Jordan Allred, Deseret News
University of Utah President David Pershing said providing students with access and excellence in education continue to be his top priorities as the university moves forward on a number of initiatives.
The focus has moved to a real focus on not only helping graduation, but helping students succeed beyond graduation. —Clark Ivory, chairman of the University of Utah Board of Trustees

SALT LAKE CITY — Since being named president of the University of Utah in 2012, David Pershing has trumpeted a focus on undergraduate education and student success.

On Monday, Pershing said providing students with access and excellence in education continue to be his top priorities as the university moves forward on a number of initiatives on admissions, financial aid, housing, tuition and degree attainment aimed at bolstering student success.

"We want to increase graduation rates, and we want to make sure that our students are getting the kind of excellent education they deserve," he said. "As we become a (Pacific-12 Conference) school, we want to be sure that we’re delivering a Pac-12 education."

Pershing said the university has a roughly 75 percent applicant acceptance rate. In some rankings, schools are rewarded for being more selective, but Pershing said he's more interested in students being informed in their college and university selections than going after a swell of failed applications.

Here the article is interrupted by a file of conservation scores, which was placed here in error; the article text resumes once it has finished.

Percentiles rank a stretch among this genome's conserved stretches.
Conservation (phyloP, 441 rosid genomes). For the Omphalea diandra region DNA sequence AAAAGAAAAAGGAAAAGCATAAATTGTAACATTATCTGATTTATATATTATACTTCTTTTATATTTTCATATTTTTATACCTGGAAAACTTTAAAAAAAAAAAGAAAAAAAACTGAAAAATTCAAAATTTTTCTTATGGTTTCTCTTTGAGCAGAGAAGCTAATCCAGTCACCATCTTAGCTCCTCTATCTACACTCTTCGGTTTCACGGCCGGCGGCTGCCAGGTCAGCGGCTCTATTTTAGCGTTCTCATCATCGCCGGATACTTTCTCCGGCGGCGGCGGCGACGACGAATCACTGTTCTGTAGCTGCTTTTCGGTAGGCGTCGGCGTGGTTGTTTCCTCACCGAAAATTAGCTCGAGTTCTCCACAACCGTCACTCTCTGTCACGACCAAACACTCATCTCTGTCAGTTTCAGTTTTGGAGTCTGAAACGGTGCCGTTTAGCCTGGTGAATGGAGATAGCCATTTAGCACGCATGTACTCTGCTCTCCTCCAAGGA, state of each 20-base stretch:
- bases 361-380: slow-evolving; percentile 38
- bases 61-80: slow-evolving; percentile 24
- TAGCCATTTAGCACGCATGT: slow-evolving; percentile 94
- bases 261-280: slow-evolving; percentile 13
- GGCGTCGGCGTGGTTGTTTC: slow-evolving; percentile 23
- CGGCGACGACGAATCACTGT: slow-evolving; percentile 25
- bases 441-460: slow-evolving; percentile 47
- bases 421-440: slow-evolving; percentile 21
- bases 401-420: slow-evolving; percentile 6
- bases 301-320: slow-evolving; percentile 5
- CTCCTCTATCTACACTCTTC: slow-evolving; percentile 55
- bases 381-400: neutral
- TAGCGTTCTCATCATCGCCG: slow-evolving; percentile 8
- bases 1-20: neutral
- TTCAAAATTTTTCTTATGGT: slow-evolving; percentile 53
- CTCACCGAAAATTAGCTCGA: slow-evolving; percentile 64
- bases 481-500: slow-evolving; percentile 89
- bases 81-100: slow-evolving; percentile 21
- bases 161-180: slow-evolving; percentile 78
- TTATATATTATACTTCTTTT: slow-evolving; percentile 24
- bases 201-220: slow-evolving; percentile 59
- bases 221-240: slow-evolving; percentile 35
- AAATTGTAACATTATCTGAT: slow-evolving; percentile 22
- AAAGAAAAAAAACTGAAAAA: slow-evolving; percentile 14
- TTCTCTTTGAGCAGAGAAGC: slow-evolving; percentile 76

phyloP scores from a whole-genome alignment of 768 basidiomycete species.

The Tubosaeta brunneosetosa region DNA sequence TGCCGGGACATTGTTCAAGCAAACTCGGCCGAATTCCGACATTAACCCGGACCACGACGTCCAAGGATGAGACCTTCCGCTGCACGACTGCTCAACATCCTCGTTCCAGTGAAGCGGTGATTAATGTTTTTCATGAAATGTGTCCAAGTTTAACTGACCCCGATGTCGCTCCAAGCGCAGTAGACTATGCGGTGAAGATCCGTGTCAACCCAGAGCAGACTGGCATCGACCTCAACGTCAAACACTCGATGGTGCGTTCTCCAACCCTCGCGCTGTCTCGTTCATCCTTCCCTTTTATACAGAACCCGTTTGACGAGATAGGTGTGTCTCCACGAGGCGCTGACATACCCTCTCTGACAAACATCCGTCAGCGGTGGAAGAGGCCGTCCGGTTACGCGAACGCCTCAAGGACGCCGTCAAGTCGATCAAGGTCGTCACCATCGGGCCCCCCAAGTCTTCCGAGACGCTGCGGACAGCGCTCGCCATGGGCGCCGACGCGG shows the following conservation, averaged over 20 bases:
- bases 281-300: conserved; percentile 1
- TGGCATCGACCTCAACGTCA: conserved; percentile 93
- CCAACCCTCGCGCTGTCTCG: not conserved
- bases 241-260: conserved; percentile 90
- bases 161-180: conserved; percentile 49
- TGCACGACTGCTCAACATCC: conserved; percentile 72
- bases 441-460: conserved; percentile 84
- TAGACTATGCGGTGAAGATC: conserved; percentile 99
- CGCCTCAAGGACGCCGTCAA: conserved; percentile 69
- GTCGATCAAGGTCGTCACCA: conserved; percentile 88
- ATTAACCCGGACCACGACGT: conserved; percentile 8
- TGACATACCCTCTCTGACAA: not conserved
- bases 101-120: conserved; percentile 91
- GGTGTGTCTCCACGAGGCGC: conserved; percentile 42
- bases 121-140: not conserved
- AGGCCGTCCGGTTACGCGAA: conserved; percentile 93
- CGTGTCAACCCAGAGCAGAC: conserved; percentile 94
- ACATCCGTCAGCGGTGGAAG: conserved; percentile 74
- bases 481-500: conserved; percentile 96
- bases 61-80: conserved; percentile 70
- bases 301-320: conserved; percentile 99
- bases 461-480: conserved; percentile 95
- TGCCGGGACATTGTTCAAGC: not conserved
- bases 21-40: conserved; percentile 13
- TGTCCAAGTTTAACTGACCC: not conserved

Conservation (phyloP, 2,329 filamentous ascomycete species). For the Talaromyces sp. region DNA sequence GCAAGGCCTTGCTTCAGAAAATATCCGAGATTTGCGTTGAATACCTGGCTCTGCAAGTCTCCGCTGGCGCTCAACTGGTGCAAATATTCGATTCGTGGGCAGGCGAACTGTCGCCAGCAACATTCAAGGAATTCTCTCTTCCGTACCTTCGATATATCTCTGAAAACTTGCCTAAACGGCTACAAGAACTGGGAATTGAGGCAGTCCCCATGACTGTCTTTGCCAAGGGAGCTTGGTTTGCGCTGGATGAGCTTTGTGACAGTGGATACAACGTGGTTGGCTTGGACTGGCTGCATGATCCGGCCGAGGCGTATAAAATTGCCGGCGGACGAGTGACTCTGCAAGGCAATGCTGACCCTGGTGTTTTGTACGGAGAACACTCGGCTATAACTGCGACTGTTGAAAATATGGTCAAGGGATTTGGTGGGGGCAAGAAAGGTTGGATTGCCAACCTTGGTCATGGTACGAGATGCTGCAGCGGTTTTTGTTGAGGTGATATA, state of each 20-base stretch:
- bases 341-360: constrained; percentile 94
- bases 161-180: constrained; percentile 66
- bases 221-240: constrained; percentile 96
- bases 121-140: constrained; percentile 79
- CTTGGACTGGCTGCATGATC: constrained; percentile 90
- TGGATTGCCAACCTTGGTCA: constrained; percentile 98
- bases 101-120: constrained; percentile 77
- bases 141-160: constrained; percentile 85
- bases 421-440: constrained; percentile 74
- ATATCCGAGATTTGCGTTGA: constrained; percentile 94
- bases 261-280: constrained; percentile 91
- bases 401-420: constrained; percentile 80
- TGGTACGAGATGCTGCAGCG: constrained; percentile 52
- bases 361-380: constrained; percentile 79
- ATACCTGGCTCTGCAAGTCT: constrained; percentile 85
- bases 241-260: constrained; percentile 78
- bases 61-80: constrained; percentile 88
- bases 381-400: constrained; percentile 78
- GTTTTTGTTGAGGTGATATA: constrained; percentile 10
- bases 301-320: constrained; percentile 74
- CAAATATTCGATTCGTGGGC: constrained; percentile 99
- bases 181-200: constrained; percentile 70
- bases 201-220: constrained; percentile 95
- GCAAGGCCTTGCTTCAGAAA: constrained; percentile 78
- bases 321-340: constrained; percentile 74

"What I do not want to do is to encourage a lot of people who are not going to be admitted to (apply) just to improve our U.S. News ranking," he said. "We’re going to try to be pretty clear about what it takes to get into the university."

The University of Utah this fall instituted a policy of holistic admissions, which looks beyond high school grade-point average and ACT scores of incoming students.

Instead, students who were at or near the admission line were given extra consideration for taking more rigorous high school courses, participating in student government and other leadership activities, or for being employed during high school.

But between an acceptance letter and a degree from the University of Utah lies several years of tuition costs, major requirements, course scheduling and student life, all of which play a role in success or failure.

Pershing said the university is looking to expand the number of student housing options on campus and he said he'd eventually like to see enough housing for the entire freshman class.

The number of courses offered during the summer is expanding each year, and university officials are working to create online options for "bottleneck" classes that see a high student demand, he said.

Pershing also said the university is working toward a plateaued tuition price in which a student can take 15 credits for the same price as 12. Statewide, the Utah System of Higher Education launched a "15 to Finish" campaign in October, urging students to complete their educations earlier by registering for a full 15-credit course load each semester.

But Pershing also said university officials are working to create a "strategic landscape" of scholarship opportunities for students. Other schools have different missions, he said, and it's important that students decide what school to attend based on their individual goals and not due to cost.